What The Argo Movie Got Wrong About Shredded Documents

I hate to say that I taught a bunch of Iranian thugs how to reconstitute the shredded documents they found after looting the American Embassy in Tehran.

But I did.

It wasn’t a bunch of little carpet weavers as one story goes, or child labor as Argo played it. Nope. Turns out to be my fault. The Washington Post article from May 14, 1977 at the bottom of this post explains how my investigative reporting of a Congressional scandal ended up helping the Iranian nutcases.

These photos are from the middle of the my investigative book, The Washington Connection. Scroll down for large images. Photos in many newspapers showed that these photos in my book were what the American Embassy Hostages takers used to figure out how to reconstruct the shreds.

These photos are from the middle of the my investigative book, The Washington Connection. Scroll down for large images. Newspaper photos after the hostage taking at the American Embassy in Tehran showed a copy of my book in the background images of the hostage takers who were reconstituting documents shredded before the takeover. Indeed, the setting of their work looked a great deal like ours. That was the start of their learning curve.

I got my first clue on a visit to London not all that long after embassy takeover. I took shelter under the awning of a news stand as the morning mist turned earnestly to a proper rain requiring a proper bumbershoot I did not have.

And there, on more than one front page were photos of the Iranian thugs putting together shredded documents.

I bought a copy of one of the papers, partly to pay rent for staking out a dry spot under the awning, but mostly because I had figured out how to do that very thing a couple of years before and and led a team of talented and determined investigative reporters on a mission that led to a Congressional investigation, jail for one Congressman, subpoenas and a generally wild time.

What stunned me was the picture. In the background was a copy of my 1977 book, The Washington Connection. The book was turned to the photo section in the middle where I described how we put shredded documents back together.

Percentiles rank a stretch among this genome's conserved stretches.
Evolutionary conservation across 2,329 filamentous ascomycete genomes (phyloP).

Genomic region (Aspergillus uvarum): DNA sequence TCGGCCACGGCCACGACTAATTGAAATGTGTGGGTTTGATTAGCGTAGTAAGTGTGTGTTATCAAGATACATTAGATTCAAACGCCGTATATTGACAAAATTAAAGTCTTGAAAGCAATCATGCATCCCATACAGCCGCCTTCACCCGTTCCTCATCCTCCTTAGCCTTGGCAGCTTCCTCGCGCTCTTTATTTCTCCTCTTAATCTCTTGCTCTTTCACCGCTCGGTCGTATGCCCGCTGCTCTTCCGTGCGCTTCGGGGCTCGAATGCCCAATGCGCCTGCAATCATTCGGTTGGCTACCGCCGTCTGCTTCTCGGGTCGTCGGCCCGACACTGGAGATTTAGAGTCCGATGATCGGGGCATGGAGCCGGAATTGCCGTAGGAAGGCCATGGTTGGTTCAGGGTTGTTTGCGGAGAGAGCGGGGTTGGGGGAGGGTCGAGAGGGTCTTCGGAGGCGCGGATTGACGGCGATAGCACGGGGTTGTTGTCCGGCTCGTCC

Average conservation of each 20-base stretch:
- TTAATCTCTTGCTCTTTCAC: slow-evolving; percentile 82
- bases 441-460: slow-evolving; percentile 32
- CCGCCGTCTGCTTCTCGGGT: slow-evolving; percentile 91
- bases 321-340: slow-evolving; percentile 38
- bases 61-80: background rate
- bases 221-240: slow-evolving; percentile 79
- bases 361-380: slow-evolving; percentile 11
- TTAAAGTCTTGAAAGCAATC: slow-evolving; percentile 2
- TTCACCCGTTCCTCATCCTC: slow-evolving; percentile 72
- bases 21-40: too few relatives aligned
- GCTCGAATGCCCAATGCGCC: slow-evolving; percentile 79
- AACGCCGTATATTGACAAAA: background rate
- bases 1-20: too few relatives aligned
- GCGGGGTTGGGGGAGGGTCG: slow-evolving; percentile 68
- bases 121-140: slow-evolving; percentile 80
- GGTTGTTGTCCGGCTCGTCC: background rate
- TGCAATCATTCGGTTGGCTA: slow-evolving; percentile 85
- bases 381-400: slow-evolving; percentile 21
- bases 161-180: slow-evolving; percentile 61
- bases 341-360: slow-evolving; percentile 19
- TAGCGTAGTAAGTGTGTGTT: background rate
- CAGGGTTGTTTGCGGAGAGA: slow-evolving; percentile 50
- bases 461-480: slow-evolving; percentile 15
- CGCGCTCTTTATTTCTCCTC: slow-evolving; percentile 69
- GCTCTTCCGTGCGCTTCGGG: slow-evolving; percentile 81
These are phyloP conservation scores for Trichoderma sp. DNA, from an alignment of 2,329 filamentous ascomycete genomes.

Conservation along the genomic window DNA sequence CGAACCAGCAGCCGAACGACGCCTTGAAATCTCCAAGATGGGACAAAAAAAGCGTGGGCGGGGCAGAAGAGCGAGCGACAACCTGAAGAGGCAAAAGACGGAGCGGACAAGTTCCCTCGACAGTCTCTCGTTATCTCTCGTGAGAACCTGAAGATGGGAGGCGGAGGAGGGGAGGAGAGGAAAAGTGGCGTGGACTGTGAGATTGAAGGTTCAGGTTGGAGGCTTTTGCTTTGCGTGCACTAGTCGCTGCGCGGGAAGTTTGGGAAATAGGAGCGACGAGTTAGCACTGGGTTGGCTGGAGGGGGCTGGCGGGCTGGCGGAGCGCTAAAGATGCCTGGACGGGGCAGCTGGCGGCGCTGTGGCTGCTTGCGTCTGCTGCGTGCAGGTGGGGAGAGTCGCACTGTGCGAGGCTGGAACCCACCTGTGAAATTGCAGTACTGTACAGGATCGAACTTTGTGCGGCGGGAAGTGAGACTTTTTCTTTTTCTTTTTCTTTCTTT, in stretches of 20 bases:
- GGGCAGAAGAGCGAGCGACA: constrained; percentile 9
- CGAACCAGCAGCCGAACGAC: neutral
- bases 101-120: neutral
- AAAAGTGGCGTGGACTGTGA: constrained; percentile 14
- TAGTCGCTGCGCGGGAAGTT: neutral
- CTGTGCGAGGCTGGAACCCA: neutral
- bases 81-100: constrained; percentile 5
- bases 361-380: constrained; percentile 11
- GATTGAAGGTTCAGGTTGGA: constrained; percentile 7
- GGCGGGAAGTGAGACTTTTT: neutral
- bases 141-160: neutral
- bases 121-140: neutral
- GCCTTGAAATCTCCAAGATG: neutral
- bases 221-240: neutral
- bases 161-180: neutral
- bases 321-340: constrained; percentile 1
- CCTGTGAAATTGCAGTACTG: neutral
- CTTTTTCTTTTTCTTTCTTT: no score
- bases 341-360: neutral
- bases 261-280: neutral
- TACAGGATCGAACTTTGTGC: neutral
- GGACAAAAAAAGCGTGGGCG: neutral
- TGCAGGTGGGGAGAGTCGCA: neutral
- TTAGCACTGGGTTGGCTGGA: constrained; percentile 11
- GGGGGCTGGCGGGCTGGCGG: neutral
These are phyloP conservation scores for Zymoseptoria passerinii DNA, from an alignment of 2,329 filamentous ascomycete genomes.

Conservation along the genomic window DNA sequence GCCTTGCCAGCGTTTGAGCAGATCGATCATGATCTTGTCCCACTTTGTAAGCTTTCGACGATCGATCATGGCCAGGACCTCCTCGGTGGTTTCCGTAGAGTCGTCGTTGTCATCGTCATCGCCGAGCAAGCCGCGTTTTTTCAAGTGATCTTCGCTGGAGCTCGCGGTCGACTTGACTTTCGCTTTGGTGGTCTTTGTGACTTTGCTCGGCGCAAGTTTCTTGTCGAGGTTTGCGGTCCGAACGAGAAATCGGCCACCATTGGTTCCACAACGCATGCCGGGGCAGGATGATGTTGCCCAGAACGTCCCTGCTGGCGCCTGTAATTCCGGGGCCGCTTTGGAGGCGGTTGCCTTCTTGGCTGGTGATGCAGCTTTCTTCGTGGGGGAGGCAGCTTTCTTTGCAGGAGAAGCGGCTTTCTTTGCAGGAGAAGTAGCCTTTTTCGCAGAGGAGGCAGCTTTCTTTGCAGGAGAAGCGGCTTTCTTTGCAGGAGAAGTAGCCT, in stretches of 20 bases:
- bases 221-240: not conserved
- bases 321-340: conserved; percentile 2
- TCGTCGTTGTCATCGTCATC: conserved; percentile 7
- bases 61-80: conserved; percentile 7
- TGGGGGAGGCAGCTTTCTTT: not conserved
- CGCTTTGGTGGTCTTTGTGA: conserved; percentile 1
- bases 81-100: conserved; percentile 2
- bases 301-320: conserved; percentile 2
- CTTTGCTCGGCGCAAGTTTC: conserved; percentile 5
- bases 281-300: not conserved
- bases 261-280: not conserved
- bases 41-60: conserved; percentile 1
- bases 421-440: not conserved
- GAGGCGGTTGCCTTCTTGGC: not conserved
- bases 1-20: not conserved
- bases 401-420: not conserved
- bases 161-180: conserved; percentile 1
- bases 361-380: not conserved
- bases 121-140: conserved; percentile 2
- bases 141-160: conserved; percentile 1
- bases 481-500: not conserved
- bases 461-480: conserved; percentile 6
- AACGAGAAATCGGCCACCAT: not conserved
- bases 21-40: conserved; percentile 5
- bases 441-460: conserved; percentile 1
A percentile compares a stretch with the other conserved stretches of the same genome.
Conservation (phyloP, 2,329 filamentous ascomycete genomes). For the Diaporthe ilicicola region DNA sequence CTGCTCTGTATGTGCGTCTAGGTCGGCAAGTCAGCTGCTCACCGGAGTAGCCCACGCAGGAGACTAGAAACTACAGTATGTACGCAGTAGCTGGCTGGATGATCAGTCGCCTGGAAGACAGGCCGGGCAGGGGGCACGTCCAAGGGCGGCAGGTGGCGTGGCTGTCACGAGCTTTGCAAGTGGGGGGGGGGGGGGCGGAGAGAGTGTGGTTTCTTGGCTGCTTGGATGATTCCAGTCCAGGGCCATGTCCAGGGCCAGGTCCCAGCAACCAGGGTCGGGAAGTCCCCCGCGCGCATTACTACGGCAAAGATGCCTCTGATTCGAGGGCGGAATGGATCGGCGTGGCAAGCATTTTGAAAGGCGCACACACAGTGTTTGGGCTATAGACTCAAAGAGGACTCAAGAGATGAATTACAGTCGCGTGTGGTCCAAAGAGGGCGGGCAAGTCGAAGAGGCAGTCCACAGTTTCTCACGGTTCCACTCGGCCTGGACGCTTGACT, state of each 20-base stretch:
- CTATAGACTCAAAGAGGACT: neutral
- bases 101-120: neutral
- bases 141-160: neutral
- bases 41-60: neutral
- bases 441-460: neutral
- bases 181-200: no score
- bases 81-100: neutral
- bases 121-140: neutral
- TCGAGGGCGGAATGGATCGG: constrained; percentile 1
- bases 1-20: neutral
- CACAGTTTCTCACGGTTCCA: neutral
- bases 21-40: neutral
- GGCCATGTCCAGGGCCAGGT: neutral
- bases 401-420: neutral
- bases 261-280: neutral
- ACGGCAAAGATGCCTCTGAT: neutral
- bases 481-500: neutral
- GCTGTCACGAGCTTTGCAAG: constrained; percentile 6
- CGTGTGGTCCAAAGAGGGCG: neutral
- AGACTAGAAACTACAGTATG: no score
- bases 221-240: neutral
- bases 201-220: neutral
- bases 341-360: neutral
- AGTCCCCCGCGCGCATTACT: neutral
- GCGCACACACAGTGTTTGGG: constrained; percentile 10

The photo section is reproduced below. And below that …

Note the bags on the wall. These are the results of a first, sort process where we looked for shreds that were of similar paper stock.

… the scan of a dusty, wrinkled and yellowed clipping from The Washington Post describing what we did and how. It’s one of the few scraps I still have.

I have looked everywhere for the photo of the Iranians using my book. I don’t have it because I never kept one.

I felt ashamed and angry. I took the newspaper back to my London B&B and tossed it after reading it.

So, here’s the real story:

We worked in tight quarters because we were on a tight budget. When the subpoena for the shreds was issued from the House Ethics Committee we were on the run, packing the shreds in plastic garbage bags and setting up shops in different locations in D.C., including over a porno shop/peep-show parlor.

Sometimes we got almost complete documents.

Click TWICE on the image above for a larger, more readable one.

Sometimes, we failed to get an entire documents, but what we had was devastating. Sadly, Congress does a crappy job of investigating itself (surprise!) and a lot of people who should have gone to jail did not. The Congressional ethics thugs took all of our finished work as well as the shreds. They took the really good ones — those with dollar amounts by the names — and other damning evidence. And seem to have deep-sixed it all.


Below, a pretty darned good article from the Washington Post describing some of our escapades.

Click the image for a larger, readable view

Click the image for a larger, readable view

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